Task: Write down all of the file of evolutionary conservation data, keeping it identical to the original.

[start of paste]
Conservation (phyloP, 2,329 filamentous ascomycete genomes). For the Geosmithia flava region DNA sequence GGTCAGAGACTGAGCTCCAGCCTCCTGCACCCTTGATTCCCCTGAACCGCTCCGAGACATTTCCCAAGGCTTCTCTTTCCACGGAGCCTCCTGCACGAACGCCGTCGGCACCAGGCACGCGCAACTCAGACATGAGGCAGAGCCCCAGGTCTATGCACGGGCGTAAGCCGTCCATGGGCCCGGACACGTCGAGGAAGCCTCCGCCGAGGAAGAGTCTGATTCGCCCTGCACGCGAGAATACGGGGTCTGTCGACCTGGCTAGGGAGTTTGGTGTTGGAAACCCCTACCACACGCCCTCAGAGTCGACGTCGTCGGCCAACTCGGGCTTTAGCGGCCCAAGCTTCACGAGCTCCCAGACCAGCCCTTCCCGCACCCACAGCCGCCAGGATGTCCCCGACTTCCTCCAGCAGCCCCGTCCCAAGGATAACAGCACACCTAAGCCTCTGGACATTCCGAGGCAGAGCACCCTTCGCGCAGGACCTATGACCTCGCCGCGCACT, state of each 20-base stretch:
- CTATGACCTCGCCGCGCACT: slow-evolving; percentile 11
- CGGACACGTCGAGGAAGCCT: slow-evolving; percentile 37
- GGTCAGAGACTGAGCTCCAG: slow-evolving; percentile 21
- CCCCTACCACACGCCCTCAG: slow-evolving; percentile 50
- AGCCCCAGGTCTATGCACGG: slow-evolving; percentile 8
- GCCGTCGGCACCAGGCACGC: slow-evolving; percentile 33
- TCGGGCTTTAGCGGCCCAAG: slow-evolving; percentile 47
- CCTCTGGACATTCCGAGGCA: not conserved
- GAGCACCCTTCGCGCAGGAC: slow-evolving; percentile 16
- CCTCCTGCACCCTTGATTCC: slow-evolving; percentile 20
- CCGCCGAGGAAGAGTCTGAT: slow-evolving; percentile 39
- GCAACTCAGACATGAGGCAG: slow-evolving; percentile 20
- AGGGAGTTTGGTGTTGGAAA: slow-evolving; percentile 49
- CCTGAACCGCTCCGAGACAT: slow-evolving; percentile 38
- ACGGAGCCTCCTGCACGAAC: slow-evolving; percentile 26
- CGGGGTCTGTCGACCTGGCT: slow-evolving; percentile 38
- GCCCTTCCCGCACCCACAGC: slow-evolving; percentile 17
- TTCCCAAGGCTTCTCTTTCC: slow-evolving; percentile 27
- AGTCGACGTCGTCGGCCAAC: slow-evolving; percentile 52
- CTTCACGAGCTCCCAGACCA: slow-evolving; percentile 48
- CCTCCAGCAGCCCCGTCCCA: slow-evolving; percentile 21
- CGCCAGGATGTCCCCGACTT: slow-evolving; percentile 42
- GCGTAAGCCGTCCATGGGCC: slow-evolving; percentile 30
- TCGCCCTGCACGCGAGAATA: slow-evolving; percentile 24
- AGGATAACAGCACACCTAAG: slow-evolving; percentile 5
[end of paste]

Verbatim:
Conservation (phyloP, 2,329 filamentous ascomycete genomes). For the Geosmithia flava region DNA sequence GGTCAGAGACTGAGCTCCAGCCTCCTGCACCCTTGATTCCCCTGAACCGCTCCGAGACATTTCCCAAGGCTTCTCTTTCCACGGAGCCTCCTGCACGAACGCCGTCGGCACCAGGCACGCGCAACTCAGACATGAGGCAGAGCCCCAGGTCTATGCACGGGCGTAAGCCGTCCATGGGCCCGGACACGTCGAGGAAGCCTCCGCCGAGGAAGAGTCTGATTCGCCCTGCACGCGAGAATACGGGGTCTGTCGACCTGGCTAGGGAGTTTGGTGTTGGAAACCCCTACCACACGCCCTCAGAGTCGACGTCGTCGGCCAACTCGGGCTTTAGCGGCCCAAGCTTCACGAGCTCCCAGACCAGCCCTTCCCGCACCCACAGCCGCCAGGATGTCCCCGACTTCCTCCAGCAGCCCCGTCCCAAGGATAACAGCACACCTAAGCCTCTGGACATTCCGAGGCAGAGCACCCTTCGCGCAGGACCTATGACCTCGCCGCGCACT, state of each 20-base stretch:
- CTATGACCTCGCCGCGCACT: slow-evolving; percentile 11
- CGGACACGTCGAGGAAGCCT: slow-evolving; percentile 37
- GGTCAGAGACTGAGCTCCAG: slow-evolving; percentile 21
- CCCCTACCACACGCCCTCAG: slow-evolving; percentile 50
- AGCCCCAGGTCTATGCACGG: slow-evolving; percentile 8
- GCCGTCGGCACCAGGCACGC: slow-evolving; percentile 33
- TCGGGCTTTAGCGGCCCAAG: slow-evolving; percentile 47
- CCTCTGGACATTCCGAGGCA: not conserved
- GAGCACCCTTCGCGCAGGAC: slow-evolving; percentile 16
- CCTCCTGCACCCTTGATTCC: slow-evolving; percentile 20
- CCGCCGAGGAAGAGTCTGAT: slow-evolving; percentile 39
- GCAACTCAGACATGAGGCAG: slow-evolving; percentile 20
- AGGGAGTTTGGTGTTGGAAA: slow-evolving; percentile 49
- CCTGAACCGCTCCGAGACAT: slow-evolving; percentile 38
- ACGGAGCCTCCTGCACGAAC: slow-evolving; percentile 26
- CGGGGTCTGTCGACCTGGCT: slow-evolving; percentile 38
- GCCCTTCCCGCACCCACAGC: slow-evolving; percentile 17
- TTCCCAAGGCTTCTCTTTCC: slow-evolving; percentile 27
- AGTCGACGTCGTCGGCCAAC: slow-evolving; percentile 52
- CTTCACGAGCTCCCAGACCA: slow-evolving; percentile 48
- CCTCCAGCAGCCCCGTCCCA: slow-evolving; percentile 21
- CGCCAGGATGTCCCCGACTT: slow-evolving; percentile 42
- GCGTAAGCCGTCCATGGGCC: slow-evolving; percentile 30
- TCGCCCTGCACGCGAGAATA: slow-evolving; percentile 24
- AGGATAACAGCACACCTAAG: slow-evolving; percentile 5